The themes in "Supergirl" -- finding your true self, following your heart and what happens when your calling isn't everything you thought it would be -- are not unique to the superhero genre, but the series replaces the broody, angst-filled masked men that usually fill the role of hero with Kara Zor-El (Melissa Benoist), a sweet twenty-something who embraces her powers with determination even as she learns that her gifts are only a small part of what it means to be a hero. The series is family friendly and Benoist is very likeable, if at times overshadowed by Calista Flockhart as her terrible boss. All of this might not add up to a huge hit for CBS but it's not a miss either. It's a show that lands firmly in the middle of "OK."
The backstory is that 12-year-old Kara Zor-El was sent to Earth from the planet Krypton to protect her baby cousin Kal-El (aka Superman). Things go wrong with her ship, and by the time she arrives on Earth she is still 12 but Kal-El is an adult. The Danvers family adopts her and her identity is kept secret. Twelve years later, her job as the personal assistant to a demanding media mogul named Cat Grant (Calista Flockhart) is leaving her unfulfilled and she decides to pursue her destiny.
Allowing Kara and her cousin to be heroes at the same time is an opportunity for some character swapping. In this story, the "Daily Planet" exists as a rival newspaper and photographer James Olsen (Mehcad Brooks) is hired by Grant. Olsen knows Kara's true identity, as does her friend and co-worker Winn Schott (Jeremy Jordan).
The set-up -- alien villains-of-the-week and the secret agency tasked with stopping them -- could be (and is, with and without the alien part) the premise for many stories but it keeps the pace moving and gives Kara's purpose a larger context. What is slightly more interesting is the idea that Kara's enthusiasm and extraordinary abilities don't guarantee her the public's adulation. People question the need for her protection and complain about the cost of her mistakes. In one misstep, she moves a ship out of the range of a fire but then cracks the hull and causes an oil spill. She tells Winn: "I went from superhero to eco terrorist in a single bound."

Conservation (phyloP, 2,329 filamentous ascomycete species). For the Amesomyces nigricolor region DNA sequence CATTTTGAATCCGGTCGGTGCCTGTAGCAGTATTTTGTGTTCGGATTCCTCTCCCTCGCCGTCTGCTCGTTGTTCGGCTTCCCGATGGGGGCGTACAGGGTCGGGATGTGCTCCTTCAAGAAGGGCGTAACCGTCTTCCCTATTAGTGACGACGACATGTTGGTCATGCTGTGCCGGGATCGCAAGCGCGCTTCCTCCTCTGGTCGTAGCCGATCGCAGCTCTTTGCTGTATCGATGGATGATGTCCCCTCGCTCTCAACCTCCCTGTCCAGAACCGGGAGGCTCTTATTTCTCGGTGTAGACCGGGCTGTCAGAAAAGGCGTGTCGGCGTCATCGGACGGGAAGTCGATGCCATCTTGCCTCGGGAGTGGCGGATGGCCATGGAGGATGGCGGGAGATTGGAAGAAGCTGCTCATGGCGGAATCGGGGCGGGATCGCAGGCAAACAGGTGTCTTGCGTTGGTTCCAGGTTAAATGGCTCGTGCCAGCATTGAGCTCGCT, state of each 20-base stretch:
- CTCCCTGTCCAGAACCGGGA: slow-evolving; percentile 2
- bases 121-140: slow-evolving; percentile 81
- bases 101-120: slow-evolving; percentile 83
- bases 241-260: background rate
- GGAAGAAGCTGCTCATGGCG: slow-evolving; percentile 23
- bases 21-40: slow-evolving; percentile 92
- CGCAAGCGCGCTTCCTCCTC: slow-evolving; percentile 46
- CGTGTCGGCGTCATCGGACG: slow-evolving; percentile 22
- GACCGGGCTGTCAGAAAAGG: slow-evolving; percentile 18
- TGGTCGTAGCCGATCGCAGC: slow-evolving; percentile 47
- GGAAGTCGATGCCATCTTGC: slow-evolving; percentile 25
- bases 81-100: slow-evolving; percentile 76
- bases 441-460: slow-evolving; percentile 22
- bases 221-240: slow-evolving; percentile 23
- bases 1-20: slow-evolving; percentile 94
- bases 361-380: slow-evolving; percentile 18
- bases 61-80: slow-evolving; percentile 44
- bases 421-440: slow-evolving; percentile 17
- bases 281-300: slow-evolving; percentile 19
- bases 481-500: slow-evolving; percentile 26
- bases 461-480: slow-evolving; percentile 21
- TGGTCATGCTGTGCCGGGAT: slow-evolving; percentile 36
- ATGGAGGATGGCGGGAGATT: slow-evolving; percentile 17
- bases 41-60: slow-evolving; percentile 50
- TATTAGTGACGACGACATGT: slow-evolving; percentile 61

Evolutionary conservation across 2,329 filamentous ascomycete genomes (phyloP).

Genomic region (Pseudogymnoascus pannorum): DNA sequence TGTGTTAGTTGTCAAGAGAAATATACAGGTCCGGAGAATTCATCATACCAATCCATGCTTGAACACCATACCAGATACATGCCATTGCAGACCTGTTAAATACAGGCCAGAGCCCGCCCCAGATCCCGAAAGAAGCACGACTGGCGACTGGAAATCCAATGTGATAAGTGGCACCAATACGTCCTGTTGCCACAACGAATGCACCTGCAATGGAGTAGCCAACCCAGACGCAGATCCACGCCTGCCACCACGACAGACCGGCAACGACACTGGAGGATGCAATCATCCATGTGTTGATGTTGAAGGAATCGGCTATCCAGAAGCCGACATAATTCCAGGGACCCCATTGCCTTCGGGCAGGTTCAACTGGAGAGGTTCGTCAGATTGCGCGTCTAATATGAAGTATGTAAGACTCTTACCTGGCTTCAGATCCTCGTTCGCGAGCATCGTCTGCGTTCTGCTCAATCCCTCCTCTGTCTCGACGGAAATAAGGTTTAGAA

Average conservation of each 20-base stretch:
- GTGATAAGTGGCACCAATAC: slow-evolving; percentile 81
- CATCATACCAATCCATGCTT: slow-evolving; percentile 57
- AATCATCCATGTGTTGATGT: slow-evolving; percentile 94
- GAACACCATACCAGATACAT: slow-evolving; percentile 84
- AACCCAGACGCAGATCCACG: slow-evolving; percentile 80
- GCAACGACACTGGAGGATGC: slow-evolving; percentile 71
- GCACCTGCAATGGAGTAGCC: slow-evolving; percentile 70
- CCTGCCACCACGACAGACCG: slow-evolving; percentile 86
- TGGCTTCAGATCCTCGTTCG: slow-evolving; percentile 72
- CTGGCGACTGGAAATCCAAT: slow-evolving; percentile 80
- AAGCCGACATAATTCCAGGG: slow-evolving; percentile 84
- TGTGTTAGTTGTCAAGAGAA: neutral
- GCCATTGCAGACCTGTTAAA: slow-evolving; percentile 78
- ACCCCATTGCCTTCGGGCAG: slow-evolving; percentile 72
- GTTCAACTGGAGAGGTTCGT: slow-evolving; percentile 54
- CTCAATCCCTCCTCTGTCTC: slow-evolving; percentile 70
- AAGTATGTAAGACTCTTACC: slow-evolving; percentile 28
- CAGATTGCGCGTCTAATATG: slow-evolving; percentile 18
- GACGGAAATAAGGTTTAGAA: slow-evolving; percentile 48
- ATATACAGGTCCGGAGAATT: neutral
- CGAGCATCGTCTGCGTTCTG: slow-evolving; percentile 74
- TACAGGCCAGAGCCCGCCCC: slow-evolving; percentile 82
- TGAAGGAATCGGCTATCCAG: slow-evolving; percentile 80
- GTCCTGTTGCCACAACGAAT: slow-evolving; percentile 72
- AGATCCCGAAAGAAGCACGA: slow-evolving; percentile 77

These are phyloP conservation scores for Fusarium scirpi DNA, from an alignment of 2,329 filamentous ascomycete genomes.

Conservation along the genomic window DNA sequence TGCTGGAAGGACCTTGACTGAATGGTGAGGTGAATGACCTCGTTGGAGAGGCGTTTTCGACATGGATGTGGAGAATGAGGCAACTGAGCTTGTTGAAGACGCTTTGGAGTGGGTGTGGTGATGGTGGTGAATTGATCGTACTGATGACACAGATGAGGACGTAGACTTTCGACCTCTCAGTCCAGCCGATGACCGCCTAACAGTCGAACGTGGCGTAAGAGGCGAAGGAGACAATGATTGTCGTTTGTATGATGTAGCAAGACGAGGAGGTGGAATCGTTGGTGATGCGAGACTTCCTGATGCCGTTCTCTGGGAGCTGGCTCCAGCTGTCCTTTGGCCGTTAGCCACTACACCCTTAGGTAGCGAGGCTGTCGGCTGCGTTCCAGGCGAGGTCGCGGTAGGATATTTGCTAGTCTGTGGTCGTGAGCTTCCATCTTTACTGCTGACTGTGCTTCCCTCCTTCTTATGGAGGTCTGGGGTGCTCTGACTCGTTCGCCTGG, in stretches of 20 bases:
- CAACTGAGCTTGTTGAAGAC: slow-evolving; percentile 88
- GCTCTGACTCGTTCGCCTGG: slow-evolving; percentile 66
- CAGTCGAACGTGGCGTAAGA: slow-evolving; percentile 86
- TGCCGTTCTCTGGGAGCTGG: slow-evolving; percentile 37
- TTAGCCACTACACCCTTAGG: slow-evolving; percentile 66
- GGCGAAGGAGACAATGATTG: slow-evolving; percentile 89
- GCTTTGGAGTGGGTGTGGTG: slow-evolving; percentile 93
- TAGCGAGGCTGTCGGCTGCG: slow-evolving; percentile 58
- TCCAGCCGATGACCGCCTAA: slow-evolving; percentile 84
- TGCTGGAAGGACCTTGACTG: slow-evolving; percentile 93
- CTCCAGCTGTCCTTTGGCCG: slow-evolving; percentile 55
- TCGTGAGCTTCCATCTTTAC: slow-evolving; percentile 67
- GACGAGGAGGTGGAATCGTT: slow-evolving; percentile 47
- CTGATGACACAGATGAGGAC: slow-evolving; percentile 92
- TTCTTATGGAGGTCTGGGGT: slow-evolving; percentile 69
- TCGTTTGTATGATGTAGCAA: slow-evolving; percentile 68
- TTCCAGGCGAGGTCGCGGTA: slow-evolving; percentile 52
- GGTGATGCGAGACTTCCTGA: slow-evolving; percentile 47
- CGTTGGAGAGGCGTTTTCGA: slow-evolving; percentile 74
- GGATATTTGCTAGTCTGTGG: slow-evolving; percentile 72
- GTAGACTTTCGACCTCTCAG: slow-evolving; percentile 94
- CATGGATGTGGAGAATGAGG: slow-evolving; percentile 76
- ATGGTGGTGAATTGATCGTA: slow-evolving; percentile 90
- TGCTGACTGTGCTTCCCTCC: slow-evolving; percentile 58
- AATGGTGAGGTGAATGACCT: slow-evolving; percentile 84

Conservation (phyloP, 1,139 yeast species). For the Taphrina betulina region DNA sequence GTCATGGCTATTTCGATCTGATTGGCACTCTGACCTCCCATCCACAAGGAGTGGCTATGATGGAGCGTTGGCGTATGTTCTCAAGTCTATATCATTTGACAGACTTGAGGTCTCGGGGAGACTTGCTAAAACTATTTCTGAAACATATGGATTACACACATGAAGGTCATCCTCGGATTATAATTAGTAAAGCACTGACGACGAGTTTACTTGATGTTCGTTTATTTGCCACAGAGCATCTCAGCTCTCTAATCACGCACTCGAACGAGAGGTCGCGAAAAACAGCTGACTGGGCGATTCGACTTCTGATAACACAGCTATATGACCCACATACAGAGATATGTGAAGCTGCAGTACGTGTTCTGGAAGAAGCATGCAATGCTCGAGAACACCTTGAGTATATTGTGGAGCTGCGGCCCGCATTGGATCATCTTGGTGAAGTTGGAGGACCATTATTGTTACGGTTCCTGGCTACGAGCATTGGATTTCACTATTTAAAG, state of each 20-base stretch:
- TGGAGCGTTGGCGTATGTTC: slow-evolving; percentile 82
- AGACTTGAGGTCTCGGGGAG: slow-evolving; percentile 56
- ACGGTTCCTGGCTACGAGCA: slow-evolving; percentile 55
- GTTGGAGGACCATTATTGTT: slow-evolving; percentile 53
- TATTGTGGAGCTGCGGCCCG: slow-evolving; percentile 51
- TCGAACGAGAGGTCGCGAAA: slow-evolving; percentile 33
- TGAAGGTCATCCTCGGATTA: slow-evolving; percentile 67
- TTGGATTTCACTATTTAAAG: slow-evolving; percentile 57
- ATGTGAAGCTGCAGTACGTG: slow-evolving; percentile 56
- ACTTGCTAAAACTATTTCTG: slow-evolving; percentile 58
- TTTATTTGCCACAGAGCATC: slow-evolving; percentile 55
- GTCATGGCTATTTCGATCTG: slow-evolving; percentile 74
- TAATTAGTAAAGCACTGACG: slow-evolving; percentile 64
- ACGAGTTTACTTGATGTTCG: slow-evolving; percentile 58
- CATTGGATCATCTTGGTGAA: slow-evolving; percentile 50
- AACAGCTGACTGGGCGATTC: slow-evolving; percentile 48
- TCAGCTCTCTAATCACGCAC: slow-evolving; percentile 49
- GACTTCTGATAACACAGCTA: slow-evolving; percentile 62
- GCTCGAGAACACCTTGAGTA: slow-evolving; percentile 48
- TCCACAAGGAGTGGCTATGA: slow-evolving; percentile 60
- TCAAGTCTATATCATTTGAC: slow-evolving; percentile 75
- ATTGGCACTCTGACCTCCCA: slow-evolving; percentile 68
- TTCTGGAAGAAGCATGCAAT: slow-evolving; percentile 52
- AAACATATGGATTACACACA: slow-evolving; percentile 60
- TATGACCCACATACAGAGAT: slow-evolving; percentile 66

Supergirl is a hero with an image problem. It's a way to give Kara a character flaw that isn't based on a dark personal history and it's also a commentary on the media's role in crafting a story but neither is emphasized enough to make an impact. Cat, who takes credit for branding Supergirl, wonders if she should have called her "Terriblegirl." It's not the best line but Flockhart plays the icy, thoughtless and narcissistic Cat with skill. When Kara takes offense at Cat's use of the word girl instead of woman, it's an opportunity for the show to address what I imagine a lot of women viewers were also thinking. The story also uses Cat's narcissism to explain why she wouldn't recognize Kara as Supergirl. Cat will only ever see Kara as her assistant. The bigger problem for this series is that many viewers might feel the same way.
"Supergirl" is on Mondays at 8 p.m. EST on CBS.
Melissa Crawley is the author of "Mr. Sorkin Goes to Washington: Shaping the President on Television's 'The West Wing.'" She has a Ph.D. in media studies and is a member of the Television Critics Association. To comment on Stay Tuned, email her at firstname.lastname@example.org or follow her on Twitter at @MelissaCrawley.